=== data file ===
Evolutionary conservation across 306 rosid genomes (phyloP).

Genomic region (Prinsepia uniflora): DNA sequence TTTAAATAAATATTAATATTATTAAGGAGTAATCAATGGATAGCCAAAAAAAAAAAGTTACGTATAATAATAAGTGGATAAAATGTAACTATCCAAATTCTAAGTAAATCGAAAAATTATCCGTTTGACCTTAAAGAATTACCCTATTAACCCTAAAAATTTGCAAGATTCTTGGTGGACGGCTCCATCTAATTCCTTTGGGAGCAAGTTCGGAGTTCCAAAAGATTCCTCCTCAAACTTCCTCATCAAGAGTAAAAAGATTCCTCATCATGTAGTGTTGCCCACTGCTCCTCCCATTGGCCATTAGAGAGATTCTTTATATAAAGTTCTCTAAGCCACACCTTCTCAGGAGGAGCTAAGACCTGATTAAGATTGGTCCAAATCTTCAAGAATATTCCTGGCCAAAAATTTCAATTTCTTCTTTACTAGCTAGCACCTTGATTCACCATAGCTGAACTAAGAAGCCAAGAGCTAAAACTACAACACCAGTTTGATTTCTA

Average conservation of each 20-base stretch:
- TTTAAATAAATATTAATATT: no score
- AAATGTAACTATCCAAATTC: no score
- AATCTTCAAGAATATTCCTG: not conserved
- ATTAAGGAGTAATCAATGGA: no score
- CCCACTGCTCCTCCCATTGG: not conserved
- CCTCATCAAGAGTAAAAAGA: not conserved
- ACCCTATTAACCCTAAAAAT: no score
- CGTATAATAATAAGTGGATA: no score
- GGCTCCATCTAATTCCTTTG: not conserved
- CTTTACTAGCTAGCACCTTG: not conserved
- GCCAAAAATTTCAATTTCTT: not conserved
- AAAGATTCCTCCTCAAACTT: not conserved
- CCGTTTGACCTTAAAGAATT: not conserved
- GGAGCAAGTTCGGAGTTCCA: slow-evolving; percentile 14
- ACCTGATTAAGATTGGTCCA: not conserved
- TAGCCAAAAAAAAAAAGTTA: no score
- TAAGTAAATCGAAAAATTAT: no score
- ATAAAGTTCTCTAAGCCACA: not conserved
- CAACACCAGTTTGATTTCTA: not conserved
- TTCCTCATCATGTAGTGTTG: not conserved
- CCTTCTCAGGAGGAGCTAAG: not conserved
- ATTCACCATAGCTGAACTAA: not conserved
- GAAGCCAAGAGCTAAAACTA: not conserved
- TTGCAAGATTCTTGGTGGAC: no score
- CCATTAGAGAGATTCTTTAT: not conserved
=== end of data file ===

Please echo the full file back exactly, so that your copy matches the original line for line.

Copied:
Evolutionary conservation across 306 rosid genomes (phyloP).

Genomic region (Prinsepia uniflora): DNA sequence TTTAAATAAATATTAATATTATTAAGGAGTAATCAATGGATAGCCAAAAAAAAAAAGTTACGTATAATAATAAGTGGATAAAATGTAACTATCCAAATTCTAAGTAAATCGAAAAATTATCCGTTTGACCTTAAAGAATTACCCTATTAACCCTAAAAATTTGCAAGATTCTTGGTGGACGGCTCCATCTAATTCCTTTGGGAGCAAGTTCGGAGTTCCAAAAGATTCCTCCTCAAACTTCCTCATCAAGAGTAAAAAGATTCCTCATCATGTAGTGTTGCCCACTGCTCCTCCCATTGGCCATTAGAGAGATTCTTTATATAAAGTTCTCTAAGCCACACCTTCTCAGGAGGAGCTAAGACCTGATTAAGATTGGTCCAAATCTTCAAGAATATTCCTGGCCAAAAATTTCAATTTCTTCTTTACTAGCTAGCACCTTGATTCACCATAGCTGAACTAAGAAGCCAAGAGCTAAAACTACAACACCAGTTTGATTTCTA

Average conservation of each 20-base stretch:
- TTTAAATAAATATTAATATT: no score
- AAATGTAACTATCCAAATTC: no score
- AATCTTCAAGAATATTCCTG: not conserved
- ATTAAGGAGTAATCAATGGA: no score
- CCCACTGCTCCTCCCATTGG: not conserved
- CCTCATCAAGAGTAAAAAGA: not conserved
- ACCCTATTAACCCTAAAAAT: no score
- CGTATAATAATAAGTGGATA: no score
- GGCTCCATCTAATTCCTTTG: not conserved
- CTTTACTAGCTAGCACCTTG: not conserved
- GCCAAAAATTTCAATTTCTT: not conserved
- AAAGATTCCTCCTCAAACTT: not conserved
- CCGTTTGACCTTAAAGAATT: not conserved
- GGAGCAAGTTCGGAGTTCCA: slow-evolving; percentile 14
- ACCTGATTAAGATTGGTCCA: not conserved
- TAGCCAAAAAAAAAAAGTTA: no score
- TAAGTAAATCGAAAAATTAT: no score
- ATAAAGTTCTCTAAGCCACA: not conserved
- CAACACCAGTTTGATTTCTA: not conserved
- TTCCTCATCATGTAGTGTTG: not conserved
- CCTTCTCAGGAGGAGCTAAG: not conserved
- ATTCACCATAGCTGAACTAA: not conserved
- GAAGCCAAGAGCTAAAACTA: not conserved
- TTGCAAGATTCTTGGTGGAC: no score
- CCATTAGAGAGATTCTTTAT: not conserved